Chambal River is most important tributaries occupying nearly half of the basin area of Yamuna. River Chambal originates from Bar Nagar (M.P.) and joins River Yamuna after Udi (U.P.) at Juhikha (U.P.). From its origin onwards tributaries, Khan and Kshipra join river Chambal before Nagada (M.P.). Another main tributary of River Chambal is Kalisindh which gets additional water from tributary Parwan at Kota  (Rajasthan).
  River Betwa originates from the upstream of Mandideep (Bhopal, M.P.) and joins River Yamuna at the down stream of Hamirpur (M.P.). River Mandakini and Ken are the last tributaries of river Yamuna before it joins river Ganga.

 yamuna river

November 25, 2014: Making Yamuna banks a public space

   More...

  Pollution in Yamuna River

   The Yamuna river passing through 22 km in Delhi was once described as the lifeline of the city, but today it has become one of the dirtiest rivers in the country. The reason:
* Delhi generates about 3,267 million litres per day (mld) of sewage while the city's installed waste water treatment capacity is only 2,330 mld. More than 937 mld of waste is not treated. Out of Delhi's 2,330 mld treatment capacity, 37 per cent is under-utilised and 1,270 mld of sewage is untreated and allowed to enter the river everyday.
* The Yamuna’s 22-km stretch in Delhi is barely 2 per cent of the length of the river, but contributes over 70 per cent of the pollution load. 
* Pollution levels in the Yamuna have risen. Biochemical oxygen demand (BOD) load has increased by 2.5 times between 1980 and 2005 - from 117 tonnes per day (TPD) in 1980 to 276 TPD in 2005.
* Delhi discharges about 3,684 MLD (million litres per day) of sewage into the Yamuna.
* The faecal coliform count, which indicates the presence of disease causing micro- organisms, is nearly 25,000 times more than the limit prescribed for bathing.
* There are 17 drains entering Yamuna in Delhi and almost 3,500 million liter of waste water enters Yamuna everyday without any treatment.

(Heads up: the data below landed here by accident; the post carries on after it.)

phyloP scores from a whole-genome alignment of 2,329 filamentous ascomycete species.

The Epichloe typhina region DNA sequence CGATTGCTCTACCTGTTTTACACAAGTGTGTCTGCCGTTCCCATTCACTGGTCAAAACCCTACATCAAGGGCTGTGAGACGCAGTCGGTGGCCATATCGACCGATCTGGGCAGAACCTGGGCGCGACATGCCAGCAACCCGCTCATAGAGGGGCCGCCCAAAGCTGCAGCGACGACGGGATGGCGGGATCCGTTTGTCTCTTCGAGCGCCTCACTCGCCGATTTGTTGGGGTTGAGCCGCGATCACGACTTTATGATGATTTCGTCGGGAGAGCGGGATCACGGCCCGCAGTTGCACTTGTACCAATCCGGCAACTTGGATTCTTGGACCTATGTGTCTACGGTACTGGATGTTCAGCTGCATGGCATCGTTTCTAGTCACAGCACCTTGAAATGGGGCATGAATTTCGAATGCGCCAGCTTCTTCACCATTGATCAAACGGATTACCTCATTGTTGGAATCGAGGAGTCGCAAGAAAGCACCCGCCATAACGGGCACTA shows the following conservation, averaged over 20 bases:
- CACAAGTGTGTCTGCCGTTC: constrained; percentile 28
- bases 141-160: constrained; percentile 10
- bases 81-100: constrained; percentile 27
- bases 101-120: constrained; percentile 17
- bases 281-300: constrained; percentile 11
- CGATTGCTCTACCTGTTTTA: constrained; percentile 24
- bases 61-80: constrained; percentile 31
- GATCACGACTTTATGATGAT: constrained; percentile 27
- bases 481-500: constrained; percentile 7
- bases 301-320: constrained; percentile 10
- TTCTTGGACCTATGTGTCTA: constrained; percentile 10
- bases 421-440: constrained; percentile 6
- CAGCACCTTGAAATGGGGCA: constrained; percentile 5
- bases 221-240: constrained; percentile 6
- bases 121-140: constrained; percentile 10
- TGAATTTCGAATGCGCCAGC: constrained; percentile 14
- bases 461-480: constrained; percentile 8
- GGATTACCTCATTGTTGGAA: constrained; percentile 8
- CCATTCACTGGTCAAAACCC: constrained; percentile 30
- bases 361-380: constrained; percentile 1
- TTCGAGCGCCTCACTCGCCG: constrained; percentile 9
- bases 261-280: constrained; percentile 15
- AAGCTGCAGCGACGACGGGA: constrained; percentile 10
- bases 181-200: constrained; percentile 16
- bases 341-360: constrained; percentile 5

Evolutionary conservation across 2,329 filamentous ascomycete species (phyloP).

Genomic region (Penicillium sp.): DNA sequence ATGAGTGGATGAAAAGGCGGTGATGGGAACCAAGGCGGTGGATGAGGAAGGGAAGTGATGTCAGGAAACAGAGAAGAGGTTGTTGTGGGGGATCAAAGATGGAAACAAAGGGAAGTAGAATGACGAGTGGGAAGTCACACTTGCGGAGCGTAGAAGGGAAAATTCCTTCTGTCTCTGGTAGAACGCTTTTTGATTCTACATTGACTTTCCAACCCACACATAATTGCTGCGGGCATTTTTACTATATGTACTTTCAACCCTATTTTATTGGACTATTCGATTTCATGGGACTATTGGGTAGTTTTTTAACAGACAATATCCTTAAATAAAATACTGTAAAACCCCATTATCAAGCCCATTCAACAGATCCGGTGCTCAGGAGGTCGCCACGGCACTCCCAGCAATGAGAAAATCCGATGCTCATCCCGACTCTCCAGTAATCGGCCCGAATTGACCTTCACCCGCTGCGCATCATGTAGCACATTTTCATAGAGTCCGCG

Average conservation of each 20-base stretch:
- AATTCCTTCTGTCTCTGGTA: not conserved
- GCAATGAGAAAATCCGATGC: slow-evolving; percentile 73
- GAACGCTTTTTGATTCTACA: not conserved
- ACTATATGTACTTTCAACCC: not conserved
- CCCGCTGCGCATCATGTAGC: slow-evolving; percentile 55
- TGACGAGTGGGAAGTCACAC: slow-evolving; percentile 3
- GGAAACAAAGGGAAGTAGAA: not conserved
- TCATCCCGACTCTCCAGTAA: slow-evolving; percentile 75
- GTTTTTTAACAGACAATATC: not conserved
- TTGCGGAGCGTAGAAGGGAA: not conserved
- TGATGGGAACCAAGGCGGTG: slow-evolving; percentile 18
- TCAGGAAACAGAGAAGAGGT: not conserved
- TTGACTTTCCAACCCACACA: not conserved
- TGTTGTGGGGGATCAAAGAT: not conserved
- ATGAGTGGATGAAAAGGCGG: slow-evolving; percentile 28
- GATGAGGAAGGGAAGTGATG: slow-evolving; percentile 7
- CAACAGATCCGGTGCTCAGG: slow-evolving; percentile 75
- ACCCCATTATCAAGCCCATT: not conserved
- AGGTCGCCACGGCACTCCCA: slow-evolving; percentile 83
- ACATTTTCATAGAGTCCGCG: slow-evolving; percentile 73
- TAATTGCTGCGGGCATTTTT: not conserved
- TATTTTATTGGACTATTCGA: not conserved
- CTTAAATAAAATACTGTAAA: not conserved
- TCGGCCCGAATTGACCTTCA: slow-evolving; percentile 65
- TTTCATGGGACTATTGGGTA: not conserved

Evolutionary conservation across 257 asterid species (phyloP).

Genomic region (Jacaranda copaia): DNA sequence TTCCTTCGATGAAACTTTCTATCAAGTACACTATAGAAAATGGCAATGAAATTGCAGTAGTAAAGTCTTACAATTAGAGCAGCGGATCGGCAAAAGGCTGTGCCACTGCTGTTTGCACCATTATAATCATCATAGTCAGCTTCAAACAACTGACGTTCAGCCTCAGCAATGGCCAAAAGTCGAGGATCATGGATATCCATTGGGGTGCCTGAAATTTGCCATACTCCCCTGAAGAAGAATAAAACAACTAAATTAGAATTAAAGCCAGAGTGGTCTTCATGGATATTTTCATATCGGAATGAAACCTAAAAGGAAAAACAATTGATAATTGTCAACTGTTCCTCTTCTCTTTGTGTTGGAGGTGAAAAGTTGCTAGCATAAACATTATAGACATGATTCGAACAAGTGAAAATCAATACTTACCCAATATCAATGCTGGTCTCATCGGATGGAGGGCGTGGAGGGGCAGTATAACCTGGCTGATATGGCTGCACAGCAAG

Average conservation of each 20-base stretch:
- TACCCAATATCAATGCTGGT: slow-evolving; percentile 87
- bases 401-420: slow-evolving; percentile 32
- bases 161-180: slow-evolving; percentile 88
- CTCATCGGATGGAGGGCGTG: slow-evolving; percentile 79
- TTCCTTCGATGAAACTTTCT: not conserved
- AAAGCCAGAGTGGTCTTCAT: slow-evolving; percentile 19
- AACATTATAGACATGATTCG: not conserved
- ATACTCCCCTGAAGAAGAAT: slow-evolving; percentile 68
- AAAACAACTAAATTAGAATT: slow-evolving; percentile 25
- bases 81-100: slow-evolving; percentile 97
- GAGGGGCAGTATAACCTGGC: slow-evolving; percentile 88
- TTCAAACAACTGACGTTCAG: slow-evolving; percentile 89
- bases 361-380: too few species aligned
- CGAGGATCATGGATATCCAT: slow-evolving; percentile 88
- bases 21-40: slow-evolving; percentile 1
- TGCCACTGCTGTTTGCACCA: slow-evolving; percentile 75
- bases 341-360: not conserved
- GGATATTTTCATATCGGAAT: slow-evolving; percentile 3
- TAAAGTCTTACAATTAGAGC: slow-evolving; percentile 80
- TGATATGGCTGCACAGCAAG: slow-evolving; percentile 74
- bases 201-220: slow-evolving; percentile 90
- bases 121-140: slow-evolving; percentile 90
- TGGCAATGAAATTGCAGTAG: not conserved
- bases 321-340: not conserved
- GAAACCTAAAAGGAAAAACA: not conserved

* The Najafgarh drain contributes to 60%  of the total wastewater and 45 per cent of the total BOD load being discharged from Delhi into the Yamuna. The municipal wastewater has increased from 960 MLD in 1977 to 1,900 MLD in 1997.
* The capacity for treatment -increased from 450 MLD in 1977 to 1,270 MLD in 1997.
* A Central Pollution Control Board study on river water quality at the upstream of Wazirabad shows dissolved oxygen (DO) level at 7.5 mg/l and BOD level at 2.3 mg/l. 
* At downstream Okhla, the DO level declined to 1.3 mg/l with the BOD at 16 mg/l, indicating considerable deterioration in water quality due to discharge of sewage and industrial effluents.
* The coliform count at Wazirabad is 8,506/100 ml whereas at Okhla, it increases to 3,29,312/100 ml
 Sources: White Paper by the Ministry of Environment and Forests, Centre for Science and Environment.

  The Supreme Court has been monitoring the cleaning of Yamuna
  On March 8, 2011 The Supreme Court sought to know the level of pollution in the river Yamuna and directed the Central Pollution Control Board to file a report within two weeks after examining the sample of its water.  On October 11, 2012  the Supreme Court has rapped the Delhi, Haryana, Uttar Pradesh governments and agencies that have undertaken the task of cleaning the river. Taking cognizance of a report by the Central Pollution Control Board (CPCB) - which has pointed out that coliform (domestic sewage) level in the river was much higher than the permissible limit, the court said: "What has happened? Crores have gone. Where? It's a sad state of affairs. Nobody wants to own any responsibility."  Over Rs. 1,200 crore of taxpayers' money has been spent collectively by the Centre and three state governments to clean the Yamuna.